Today the word “JDM” is probably one of the most overused and ambiguous terms in the automotive world – particularly when it comes to Hondas. In the beginning it was pretty simple. As the abbreviation suggests, JDM meant Japanese Domestic Market. As Japanese cars were built and sold cross the world, different options would be offered for different markets. People would (and still do) swap out their factory parts for their Japanese home market counterparts – be it a steering wheel, a set headlights, or even an complete engine. Pretty straight forward right?
Somewhere along the line things changed. These days I’ll pop on to my local Craigslist site where I see people applying the term “JDM” to any Honda that’s been modified whatsoever. At one point I even saw someone trying to sell a “JDM” Hyundai Tiburon of all things.
Today if you ask five people what JDM is to them you’ll probably get five different answers. It was a question that I was trying to answer for myself as I made my way around the Eibach Meet on Sunday as I counted dozens of “I Love JDM” stickers and license plate frames.
Of course you still have “JDM” modified cars in the traditional sense – like this Integra that lost its US market front end in favor of the popular JDM face.
You also have literal JDM cars – like the Honda City I posted the other day, or this bone stock four-door Integra Type R that someone was lucky enough to source from Japan.
Then there’s cars like this Civic Coupe which apparently also falls under someone’s definition of “JDM”. Part of me asks what exactly stickerbombing and roof racks on a US-built Civic have to do with Japan, but that’s what makes events like the Eibach Meet such a mind trip.
I also got to thinking that these days with the explosion of USDM style in Japan, the lines between “US JDM” and “real” JDM are getting blurred more and more. Who really knows what’s going anymore?
The different interpretations of JDM can be argued forever, but for now let’s move on to my remaining coverage from the Eibach Meet.
The Acura RSX is another one of those cars that’s dipping in price range on the used market. Once again this really opens up the modification possibilities, whether it’s an extreme build or something more mild like this one.
For some reason Honda decided to design a unique front end for the US market eight generation Civic, but judging on the popularity of the JDM conversion I think they should have left it alone…
Love this Civic hatchback. It doesn’t scream for your attention like some cars at Eibach, but captures it nonetheless with a tasteful exterior.
With so many similar cars gathered in one place, people do some pretty strange things to make their car stand out. This guy is sporting a slammed stance with OEM wheel covers and what look to be some massive spacers…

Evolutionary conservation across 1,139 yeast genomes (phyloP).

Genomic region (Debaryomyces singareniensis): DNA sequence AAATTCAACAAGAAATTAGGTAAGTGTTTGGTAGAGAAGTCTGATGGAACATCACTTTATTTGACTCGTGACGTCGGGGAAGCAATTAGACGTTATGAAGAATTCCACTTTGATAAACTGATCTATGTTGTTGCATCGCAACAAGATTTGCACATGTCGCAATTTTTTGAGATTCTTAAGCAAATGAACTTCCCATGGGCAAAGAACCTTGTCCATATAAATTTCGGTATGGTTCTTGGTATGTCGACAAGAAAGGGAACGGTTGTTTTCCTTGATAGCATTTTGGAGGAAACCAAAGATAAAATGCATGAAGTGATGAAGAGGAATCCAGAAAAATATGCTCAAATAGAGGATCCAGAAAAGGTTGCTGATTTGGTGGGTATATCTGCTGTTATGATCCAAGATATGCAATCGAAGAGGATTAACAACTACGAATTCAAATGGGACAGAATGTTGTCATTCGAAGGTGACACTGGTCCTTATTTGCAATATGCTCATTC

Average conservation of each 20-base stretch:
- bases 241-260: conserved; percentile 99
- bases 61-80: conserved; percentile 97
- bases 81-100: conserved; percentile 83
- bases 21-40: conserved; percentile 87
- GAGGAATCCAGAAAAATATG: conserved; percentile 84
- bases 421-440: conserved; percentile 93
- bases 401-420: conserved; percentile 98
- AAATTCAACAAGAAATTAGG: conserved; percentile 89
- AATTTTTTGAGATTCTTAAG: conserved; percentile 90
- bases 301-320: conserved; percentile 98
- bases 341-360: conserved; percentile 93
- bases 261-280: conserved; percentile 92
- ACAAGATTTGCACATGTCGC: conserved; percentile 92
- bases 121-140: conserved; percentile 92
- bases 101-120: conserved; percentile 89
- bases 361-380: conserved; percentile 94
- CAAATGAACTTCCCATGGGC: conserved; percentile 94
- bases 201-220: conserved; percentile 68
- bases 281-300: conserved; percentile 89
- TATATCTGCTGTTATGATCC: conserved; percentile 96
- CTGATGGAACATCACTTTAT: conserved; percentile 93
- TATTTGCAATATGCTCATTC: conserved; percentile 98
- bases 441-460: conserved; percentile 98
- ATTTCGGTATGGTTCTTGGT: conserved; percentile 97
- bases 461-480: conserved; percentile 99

Super hip patina or just a car that’s been sitting out in the Southern California sun for too long? You be the judge.
The Acura TSX (or Honda Accord in other markets) is not what many would consider a VIP car – but that doesn’t stop TSX owners from adding a bit of bippu flavor to their cars.
Or you can go in a completely different direction and transform the TSX into a focused, circuit-oriented machine like this one. That contrast between two cars that left the assembly line exactly the same is again what makes Eibach fun.
EF Civic sedan on SSR mesh wheels for some vintage Honda perfection.
If someone would have told me 10 years ago that the Honda Civic Shuttle or Wagovan would be a popular car to customize in 2012, I would have laughed. Today I’m totally on board.
One more little slice of EF Civic heaven.
Found this cute little snail hanging out in the Full Race booth in the vendor area. Awww.
Flat black paint jobs may be past their prime in terms of popularity, but there’s just no denying the presence of this NSX.
Shakotan Civic, which I’m just noticing now is right hand drive. Perhaps it’s because I’ve spent time in both Japan and the US that I often don’t even notice whether a car has been converted or not…
Love this AP1 S2000, although it reminds of how uncomfortable I am when I sit in one. Curse you, tall American genes!
On the other hand, I’d have no problems at all being comfortable in this Honda Odyssey.
Somehow I really liked this DC2 Integra, shaved door handles and all. The impressive paintwork gave this thing a pretty unique look without trying too hard.
One more shot of Phryxis’ nicely-built fifth generation Honda Prelude, just because it’s so cool looking.
Another view of the Ruckus squad on the move.
I grabbed this shot as people were rolling in right after the meet officially opened. Shortly after this, all that open space in the background would be full of Hondas.
The DA Integra is yet another one of those Hondas that could be considered a “classic”. The design is 23 years old already!
This pair of track buddies were posted up near the Evasive Motorsport booth in the vendor section.
No, Eibach is not just about roof racks, weathered body panels and stickers. In might just be me, but it seemed like there were more “functional” cars at this year’s event than years past.
This Civic was another one of my personal standouts from the show, equipped with Work Meisters, Spoon brakes, and a Backyard Special front bumper among other things.
Yes, there is now a company called “Stance Wheels” – seen here modeled on an Electron Blue Pearl Civic Si coupe.
From the cool daily driver department comes this dropped Civic sedan. A friend of mine had a similar car back in my high school days and I have great memories of me and all my buddies practicing our manual transmission driving skills in it. That poor clutch…
With that random memory, I’m going to wrap up my coverage of the 2012 Eibach Honda Meet.
I hope you have enjoyed, and don’t forget to pick up the desktops below.